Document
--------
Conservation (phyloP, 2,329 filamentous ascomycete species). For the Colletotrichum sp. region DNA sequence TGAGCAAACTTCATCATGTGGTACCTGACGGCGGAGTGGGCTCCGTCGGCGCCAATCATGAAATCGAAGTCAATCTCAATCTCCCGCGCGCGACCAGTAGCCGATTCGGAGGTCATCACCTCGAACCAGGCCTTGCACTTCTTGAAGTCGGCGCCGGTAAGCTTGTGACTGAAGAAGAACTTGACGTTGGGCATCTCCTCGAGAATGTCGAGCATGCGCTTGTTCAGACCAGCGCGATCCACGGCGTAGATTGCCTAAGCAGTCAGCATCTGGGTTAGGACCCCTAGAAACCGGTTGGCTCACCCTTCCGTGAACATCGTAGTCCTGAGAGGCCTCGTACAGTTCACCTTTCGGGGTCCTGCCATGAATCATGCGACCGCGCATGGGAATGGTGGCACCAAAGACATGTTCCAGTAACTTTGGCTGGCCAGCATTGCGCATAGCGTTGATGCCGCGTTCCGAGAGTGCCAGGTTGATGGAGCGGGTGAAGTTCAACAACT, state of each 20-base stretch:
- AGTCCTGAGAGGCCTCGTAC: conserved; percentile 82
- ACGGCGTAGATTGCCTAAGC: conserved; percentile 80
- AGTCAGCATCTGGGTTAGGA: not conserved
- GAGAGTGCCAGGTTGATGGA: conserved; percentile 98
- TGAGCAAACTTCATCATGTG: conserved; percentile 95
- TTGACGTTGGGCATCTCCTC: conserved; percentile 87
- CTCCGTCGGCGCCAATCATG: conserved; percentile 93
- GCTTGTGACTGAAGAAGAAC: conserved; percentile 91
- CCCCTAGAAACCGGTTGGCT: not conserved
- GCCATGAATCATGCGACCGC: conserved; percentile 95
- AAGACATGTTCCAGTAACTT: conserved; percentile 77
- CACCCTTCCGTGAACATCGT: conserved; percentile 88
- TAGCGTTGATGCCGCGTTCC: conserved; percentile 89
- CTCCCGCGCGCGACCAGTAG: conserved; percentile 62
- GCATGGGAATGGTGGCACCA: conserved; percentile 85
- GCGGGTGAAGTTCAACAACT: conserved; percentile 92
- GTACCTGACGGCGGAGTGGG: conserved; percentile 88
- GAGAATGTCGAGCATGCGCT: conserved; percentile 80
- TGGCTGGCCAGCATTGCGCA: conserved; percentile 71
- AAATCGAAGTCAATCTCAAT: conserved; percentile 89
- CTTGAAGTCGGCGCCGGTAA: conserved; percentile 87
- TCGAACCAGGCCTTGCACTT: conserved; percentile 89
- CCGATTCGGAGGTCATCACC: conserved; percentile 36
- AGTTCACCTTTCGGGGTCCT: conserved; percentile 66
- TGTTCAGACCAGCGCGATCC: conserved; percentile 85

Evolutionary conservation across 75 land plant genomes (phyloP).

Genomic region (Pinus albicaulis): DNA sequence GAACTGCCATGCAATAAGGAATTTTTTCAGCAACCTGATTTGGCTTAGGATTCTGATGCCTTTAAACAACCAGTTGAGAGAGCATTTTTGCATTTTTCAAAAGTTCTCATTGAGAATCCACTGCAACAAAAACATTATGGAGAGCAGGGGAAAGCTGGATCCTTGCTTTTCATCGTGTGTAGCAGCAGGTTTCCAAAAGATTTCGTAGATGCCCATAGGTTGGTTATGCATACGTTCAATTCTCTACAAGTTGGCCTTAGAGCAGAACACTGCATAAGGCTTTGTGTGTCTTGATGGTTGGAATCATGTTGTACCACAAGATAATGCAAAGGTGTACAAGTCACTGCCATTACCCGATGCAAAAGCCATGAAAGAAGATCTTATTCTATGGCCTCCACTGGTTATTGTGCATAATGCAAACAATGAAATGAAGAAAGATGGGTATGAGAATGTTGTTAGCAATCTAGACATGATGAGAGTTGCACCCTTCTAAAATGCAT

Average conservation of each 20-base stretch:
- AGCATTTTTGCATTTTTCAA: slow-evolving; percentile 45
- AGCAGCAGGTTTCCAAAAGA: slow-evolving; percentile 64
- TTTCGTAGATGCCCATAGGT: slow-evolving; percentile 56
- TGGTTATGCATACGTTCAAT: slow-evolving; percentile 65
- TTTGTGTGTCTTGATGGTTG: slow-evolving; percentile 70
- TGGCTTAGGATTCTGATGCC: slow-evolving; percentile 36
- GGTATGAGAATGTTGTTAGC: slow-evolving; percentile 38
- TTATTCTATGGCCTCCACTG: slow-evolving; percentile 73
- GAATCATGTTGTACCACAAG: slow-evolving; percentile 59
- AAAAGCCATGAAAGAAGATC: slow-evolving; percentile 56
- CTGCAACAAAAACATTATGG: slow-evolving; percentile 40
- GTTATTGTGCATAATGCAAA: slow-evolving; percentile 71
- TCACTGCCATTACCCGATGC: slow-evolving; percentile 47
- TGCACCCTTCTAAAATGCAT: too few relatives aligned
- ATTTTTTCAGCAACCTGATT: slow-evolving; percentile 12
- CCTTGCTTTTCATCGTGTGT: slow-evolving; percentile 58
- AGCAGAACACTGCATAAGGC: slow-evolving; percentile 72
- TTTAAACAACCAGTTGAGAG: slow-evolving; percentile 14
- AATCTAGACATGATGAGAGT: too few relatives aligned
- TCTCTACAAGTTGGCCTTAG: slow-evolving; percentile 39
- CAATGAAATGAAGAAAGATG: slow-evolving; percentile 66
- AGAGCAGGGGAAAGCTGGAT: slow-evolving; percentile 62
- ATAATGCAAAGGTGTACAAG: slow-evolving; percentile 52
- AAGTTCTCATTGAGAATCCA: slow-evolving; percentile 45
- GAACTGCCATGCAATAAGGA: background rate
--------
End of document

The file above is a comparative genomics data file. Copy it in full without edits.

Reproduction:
Conservation (phyloP, 2,329 filamentous ascomycete species). For the Colletotrichum sp. region DNA sequence TGAGCAAACTTCATCATGTGGTACCTGACGGCGGAGTGGGCTCCGTCGGCGCCAATCATGAAATCGAAGTCAATCTCAATCTCCCGCGCGCGACCAGTAGCCGATTCGGAGGTCATCACCTCGAACCAGGCCTTGCACTTCTTGAAGTCGGCGCCGGTAAGCTTGTGACTGAAGAAGAACTTGACGTTGGGCATCTCCTCGAGAATGTCGAGCATGCGCTTGTTCAGACCAGCGCGATCCACGGCGTAGATTGCCTAAGCAGTCAGCATCTGGGTTAGGACCCCTAGAAACCGGTTGGCTCACCCTTCCGTGAACATCGTAGTCCTGAGAGGCCTCGTACAGTTCACCTTTCGGGGTCCTGCCATGAATCATGCGACCGCGCATGGGAATGGTGGCACCAAAGACATGTTCCAGTAACTTTGGCTGGCCAGCATTGCGCATAGCGTTGATGCCGCGTTCCGAGAGTGCCAGGTTGATGGAGCGGGTGAAGTTCAACAACT, state of each 20-base stretch:
- AGTCCTGAGAGGCCTCGTAC: conserved; percentile 82
- ACGGCGTAGATTGCCTAAGC: conserved; percentile 80
- AGTCAGCATCTGGGTTAGGA: not conserved
- GAGAGTGCCAGGTTGATGGA: conserved; percentile 98
- TGAGCAAACTTCATCATGTG: conserved; percentile 95
- TTGACGTTGGGCATCTCCTC: conserved; percentile 87
- CTCCGTCGGCGCCAATCATG: conserved; percentile 93
- GCTTGTGACTGAAGAAGAAC: conserved; percentile 91
- CCCCTAGAAACCGGTTGGCT: not conserved
- GCCATGAATCATGCGACCGC: conserved; percentile 95
- AAGACATGTTCCAGTAACTT: conserved; percentile 77
- CACCCTTCCGTGAACATCGT: conserved; percentile 88
- TAGCGTTGATGCCGCGTTCC: conserved; percentile 89
- CTCCCGCGCGCGACCAGTAG: conserved; percentile 62
- GCATGGGAATGGTGGCACCA: conserved; percentile 85
- GCGGGTGAAGTTCAACAACT: conserved; percentile 92
- GTACCTGACGGCGGAGTGGG: conserved; percentile 88
- GAGAATGTCGAGCATGCGCT: conserved; percentile 80
- TGGCTGGCCAGCATTGCGCA: conserved; percentile 71
- AAATCGAAGTCAATCTCAAT: conserved; percentile 89
- CTTGAAGTCGGCGCCGGTAA: conserved; percentile 87
- TCGAACCAGGCCTTGCACTT: conserved; percentile 89
- CCGATTCGGAGGTCATCACC: conserved; percentile 36
- AGTTCACCTTTCGGGGTCCT: conserved; percentile 66
- TGTTCAGACCAGCGCGATCC: conserved; percentile 85

Evolutionary conservation across 75 land plant genomes (phyloP).

Genomic region (Pinus albicaulis): DNA sequence GAACTGCCATGCAATAAGGAATTTTTTCAGCAACCTGATTTGGCTTAGGATTCTGATGCCTTTAAACAACCAGTTGAGAGAGCATTTTTGCATTTTTCAAAAGTTCTCATTGAGAATCCACTGCAACAAAAACATTATGGAGAGCAGGGGAAAGCTGGATCCTTGCTTTTCATCGTGTGTAGCAGCAGGTTTCCAAAAGATTTCGTAGATGCCCATAGGTTGGTTATGCATACGTTCAATTCTCTACAAGTTGGCCTTAGAGCAGAACACTGCATAAGGCTTTGTGTGTCTTGATGGTTGGAATCATGTTGTACCACAAGATAATGCAAAGGTGTACAAGTCACTGCCATTACCCGATGCAAAAGCCATGAAAGAAGATCTTATTCTATGGCCTCCACTGGTTATTGTGCATAATGCAAACAATGAAATGAAGAAAGATGGGTATGAGAATGTTGTTAGCAATCTAGACATGATGAGAGTTGCACCCTTCTAAAATGCAT

Average conservation of each 20-base stretch:
- AGCATTTTTGCATTTTTCAA: slow-evolving; percentile 45
- AGCAGCAGGTTTCCAAAAGA: slow-evolving; percentile 64
- TTTCGTAGATGCCCATAGGT: slow-evolving; percentile 56
- TGGTTATGCATACGTTCAAT: slow-evolving; percentile 65
- TTTGTGTGTCTTGATGGTTG: slow-evolving; percentile 70
- TGGCTTAGGATTCTGATGCC: slow-evolving; percentile 36
- GGTATGAGAATGTTGTTAGC: slow-evolving; percentile 38
- TTATTCTATGGCCTCCACTG: slow-evolving; percentile 73
- GAATCATGTTGTACCACAAG: slow-evolving; percentile 59
- AAAAGCCATGAAAGAAGATC: slow-evolving; percentile 56
- CTGCAACAAAAACATTATGG: slow-evolving; percentile 40
- GTTATTGTGCATAATGCAAA: slow-evolving; percentile 71
- TCACTGCCATTACCCGATGC: slow-evolving; percentile 47
- TGCACCCTTCTAAAATGCAT: too few relatives aligned
- ATTTTTTCAGCAACCTGATT: slow-evolving; percentile 12
- CCTTGCTTTTCATCGTGTGT: slow-evolving; percentile 58
- AGCAGAACACTGCATAAGGC: slow-evolving; percentile 72
- TTTAAACAACCAGTTGAGAG: slow-evolving; percentile 14
- AATCTAGACATGATGAGAGT: too few relatives aligned
- TCTCTACAAGTTGGCCTTAG: slow-evolving; percentile 39
- CAATGAAATGAAGAAAGATG: slow-evolving; percentile 66
- AGAGCAGGGGAAAGCTGGAT: slow-evolving; percentile 62
- ATAATGCAAAGGTGTACAAG: slow-evolving; percentile 52
- AAGTTCTCATTGAGAATCCA: slow-evolving; percentile 45
- GAACTGCCATGCAATAAGGA: background rate